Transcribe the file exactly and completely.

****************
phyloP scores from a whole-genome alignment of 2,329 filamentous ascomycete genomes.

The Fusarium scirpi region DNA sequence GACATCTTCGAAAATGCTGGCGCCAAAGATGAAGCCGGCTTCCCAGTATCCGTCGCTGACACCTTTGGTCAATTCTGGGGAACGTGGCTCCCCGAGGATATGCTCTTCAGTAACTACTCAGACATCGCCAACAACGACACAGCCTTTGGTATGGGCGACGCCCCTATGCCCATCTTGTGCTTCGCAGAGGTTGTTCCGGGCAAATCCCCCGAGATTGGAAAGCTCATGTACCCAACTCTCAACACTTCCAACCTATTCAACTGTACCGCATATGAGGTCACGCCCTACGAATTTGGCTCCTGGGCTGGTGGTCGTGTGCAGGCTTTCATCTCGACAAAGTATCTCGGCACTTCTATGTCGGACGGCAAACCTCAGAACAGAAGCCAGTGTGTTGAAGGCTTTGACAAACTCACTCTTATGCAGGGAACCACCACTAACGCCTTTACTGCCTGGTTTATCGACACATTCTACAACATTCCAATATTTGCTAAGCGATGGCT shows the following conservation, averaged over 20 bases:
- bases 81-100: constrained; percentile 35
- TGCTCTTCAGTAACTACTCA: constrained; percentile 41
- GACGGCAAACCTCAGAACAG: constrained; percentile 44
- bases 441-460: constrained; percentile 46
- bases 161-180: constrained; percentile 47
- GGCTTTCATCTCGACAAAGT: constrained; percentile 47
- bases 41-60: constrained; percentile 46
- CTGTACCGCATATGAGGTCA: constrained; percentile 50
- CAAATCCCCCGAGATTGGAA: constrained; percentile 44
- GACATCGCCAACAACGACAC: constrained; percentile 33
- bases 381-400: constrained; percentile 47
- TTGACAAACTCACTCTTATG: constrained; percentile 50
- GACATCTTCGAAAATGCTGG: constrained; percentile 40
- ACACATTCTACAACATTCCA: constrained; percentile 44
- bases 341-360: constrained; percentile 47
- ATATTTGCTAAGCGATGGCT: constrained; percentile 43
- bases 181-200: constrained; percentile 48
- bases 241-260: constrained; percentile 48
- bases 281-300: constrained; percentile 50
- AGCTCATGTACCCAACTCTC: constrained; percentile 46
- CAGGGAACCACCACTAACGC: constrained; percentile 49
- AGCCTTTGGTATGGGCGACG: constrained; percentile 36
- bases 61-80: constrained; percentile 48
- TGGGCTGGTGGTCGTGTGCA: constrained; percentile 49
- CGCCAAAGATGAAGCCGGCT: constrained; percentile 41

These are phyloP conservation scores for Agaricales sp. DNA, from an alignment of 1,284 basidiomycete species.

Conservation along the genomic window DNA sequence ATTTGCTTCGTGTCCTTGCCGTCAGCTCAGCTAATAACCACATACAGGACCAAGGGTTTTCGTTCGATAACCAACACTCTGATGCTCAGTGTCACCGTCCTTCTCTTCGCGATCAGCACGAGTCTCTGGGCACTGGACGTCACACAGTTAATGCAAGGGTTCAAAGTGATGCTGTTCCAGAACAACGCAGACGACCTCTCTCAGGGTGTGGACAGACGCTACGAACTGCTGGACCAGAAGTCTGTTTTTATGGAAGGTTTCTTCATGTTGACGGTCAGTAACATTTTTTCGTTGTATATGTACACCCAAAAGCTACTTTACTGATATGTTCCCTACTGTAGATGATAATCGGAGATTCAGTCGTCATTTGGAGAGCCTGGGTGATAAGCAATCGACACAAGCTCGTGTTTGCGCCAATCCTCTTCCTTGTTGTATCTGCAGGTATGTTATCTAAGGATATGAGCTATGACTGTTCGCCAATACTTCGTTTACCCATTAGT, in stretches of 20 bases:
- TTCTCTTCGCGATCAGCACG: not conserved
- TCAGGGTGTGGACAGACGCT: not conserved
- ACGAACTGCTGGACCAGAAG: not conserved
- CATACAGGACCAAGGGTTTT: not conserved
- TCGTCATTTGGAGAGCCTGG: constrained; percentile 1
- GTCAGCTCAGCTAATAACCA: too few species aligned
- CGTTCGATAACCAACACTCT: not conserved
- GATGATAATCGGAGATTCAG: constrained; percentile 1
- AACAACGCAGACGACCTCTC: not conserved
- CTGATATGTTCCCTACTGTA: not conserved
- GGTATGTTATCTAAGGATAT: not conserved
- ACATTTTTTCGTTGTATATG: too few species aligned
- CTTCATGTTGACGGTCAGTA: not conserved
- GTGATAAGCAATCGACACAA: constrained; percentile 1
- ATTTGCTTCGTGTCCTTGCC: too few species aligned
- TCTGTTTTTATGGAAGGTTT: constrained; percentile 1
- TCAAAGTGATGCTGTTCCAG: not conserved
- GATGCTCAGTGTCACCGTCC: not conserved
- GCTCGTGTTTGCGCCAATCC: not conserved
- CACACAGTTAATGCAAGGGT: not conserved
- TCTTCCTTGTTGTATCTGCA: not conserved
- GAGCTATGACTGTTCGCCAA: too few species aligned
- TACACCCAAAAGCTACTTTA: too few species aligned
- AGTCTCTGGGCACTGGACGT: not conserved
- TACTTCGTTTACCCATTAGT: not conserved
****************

phyloP scores from a whole-genome alignment of 2,329 filamentous ascomycete genomes.

The Fusarium scirpi region DNA sequence GACATCTTCGAAAATGCTGGCGCCAAAGATGAAGCCGGCTTCCCAGTATCCGTCGCTGACACCTTTGGTCAATTCTGGGGAACGTGGCTCCCCGAGGATATGCTCTTCAGTAACTACTCAGACATCGCCAACAACGACACAGCCTTTGGTATGGGCGACGCCCCTATGCCCATCTTGTGCTTCGCAGAGGTTGTTCCGGGCAAATCCCCCGAGATTGGAAAGCTCATGTACCCAACTCTCAACACTTCCAACCTATTCAACTGTACCGCATATGAGGTCACGCCCTACGAATTTGGCTCCTGGGCTGGTGGTCGTGTGCAGGCTTTCATCTCGACAAAGTATCTCGGCACTTCTATGTCGGACGGCAAACCTCAGAACAGAAGCCAGTGTGTTGAAGGCTTTGACAAACTCACTCTTATGCAGGGAACCACCACTAACGCCTTTACTGCCTGGTTTATCGACACATTCTACAACATTCCAATATTTGCTAAGCGATGGCT shows the following conservation, averaged over 20 bases:
- bases 81-100: constrained; percentile 35
- TGCTCTTCAGTAACTACTCA: constrained; percentile 41
- GACGGCAAACCTCAGAACAG: constrained; percentile 44
- bases 441-460: constrained; percentile 46
- bases 161-180: constrained; percentile 47
- GGCTTTCATCTCGACAAAGT: constrained; percentile 47
- bases 41-60: constrained; percentile 46
- CTGTACCGCATATGAGGTCA: constrained; percentile 50
- CAAATCCCCCGAGATTGGAA: constrained; percentile 44
- GACATCGCCAACAACGACAC: constrained; percentile 33
- bases 381-400: constrained; percentile 47
- TTGACAAACTCACTCTTATG: constrained; percentile 50
- GACATCTTCGAAAATGCTGG: constrained; percentile 40
- ACACATTCTACAACATTCCA: constrained; percentile 44
- bases 341-360: constrained; percentile 47
- ATATTTGCTAAGCGATGGCT: constrained; percentile 43
- bases 181-200: constrained; percentile 48
- bases 241-260: constrained; percentile 48
- bases 281-300: constrained; percentile 50
- AGCTCATGTACCCAACTCTC: constrained; percentile 46
- CAGGGAACCACCACTAACGC: constrained; percentile 49
- AGCCTTTGGTATGGGCGACG: constrained; percentile 36
- bases 61-80: constrained; percentile 48
- TGGGCTGGTGGTCGTGTGCA: constrained; percentile 49
- CGCCAAAGATGAAGCCGGCT: constrained; percentile 41

These are phyloP conservation scores for Agaricales sp. DNA, from an alignment of 1,284 basidiomycete species.

Conservation along the genomic window DNA sequence ATTTGCTTCGTGTCCTTGCCGTCAGCTCAGCTAATAACCACATACAGGACCAAGGGTTTTCGTTCGATAACCAACACTCTGATGCTCAGTGTCACCGTCCTTCTCTTCGCGATCAGCACGAGTCTCTGGGCACTGGACGTCACACAGTTAATGCAAGGGTTCAAAGTGATGCTGTTCCAGAACAACGCAGACGACCTCTCTCAGGGTGTGGACAGACGCTACGAACTGCTGGACCAGAAGTCTGTTTTTATGGAAGGTTTCTTCATGTTGACGGTCAGTAACATTTTTTCGTTGTATATGTACACCCAAAAGCTACTTTACTGATATGTTCCCTACTGTAGATGATAATCGGAGATTCAGTCGTCATTTGGAGAGCCTGGGTGATAAGCAATCGACACAAGCTCGTGTTTGCGCCAATCCTCTTCCTTGTTGTATCTGCAGGTATGTTATCTAAGGATATGAGCTATGACTGTTCGCCAATACTTCGTTTACCCATTAGT, in stretches of 20 bases:
- TTCTCTTCGCGATCAGCACG: not conserved
- TCAGGGTGTGGACAGACGCT: not conserved
- ACGAACTGCTGGACCAGAAG: not conserved
- CATACAGGACCAAGGGTTTT: not conserved
- TCGTCATTTGGAGAGCCTGG: constrained; percentile 1
- GTCAGCTCAGCTAATAACCA: too few species aligned
- CGTTCGATAACCAACACTCT: not conserved
- GATGATAATCGGAGATTCAG: constrained; percentile 1
- AACAACGCAGACGACCTCTC: not conserved
- CTGATATGTTCCCTACTGTA: not conserved
- GGTATGTTATCTAAGGATAT: not conserved
- ACATTTTTTCGTTGTATATG: too few species aligned
- CTTCATGTTGACGGTCAGTA: not conserved
- GTGATAAGCAATCGACACAA: constrained; percentile 1
- ATTTGCTTCGTGTCCTTGCC: too few species aligned
- TCTGTTTTTATGGAAGGTTT: constrained; percentile 1
- TCAAAGTGATGCTGTTCCAG: not conserved
- GATGCTCAGTGTCACCGTCC: not conserved
- GCTCGTGTTTGCGCCAATCC: not conserved
- CACACAGTTAATGCAAGGGT: not conserved
- TCTTCCTTGTTGTATCTGCA: not conserved
- GAGCTATGACTGTTCGCCAA: too few species aligned
- TACACCCAAAAGCTACTTTA: too few species aligned
- AGTCTCTGGGCACTGGACGT: not conserved
- TACTTCGTTTACCCATTAGT: not conserved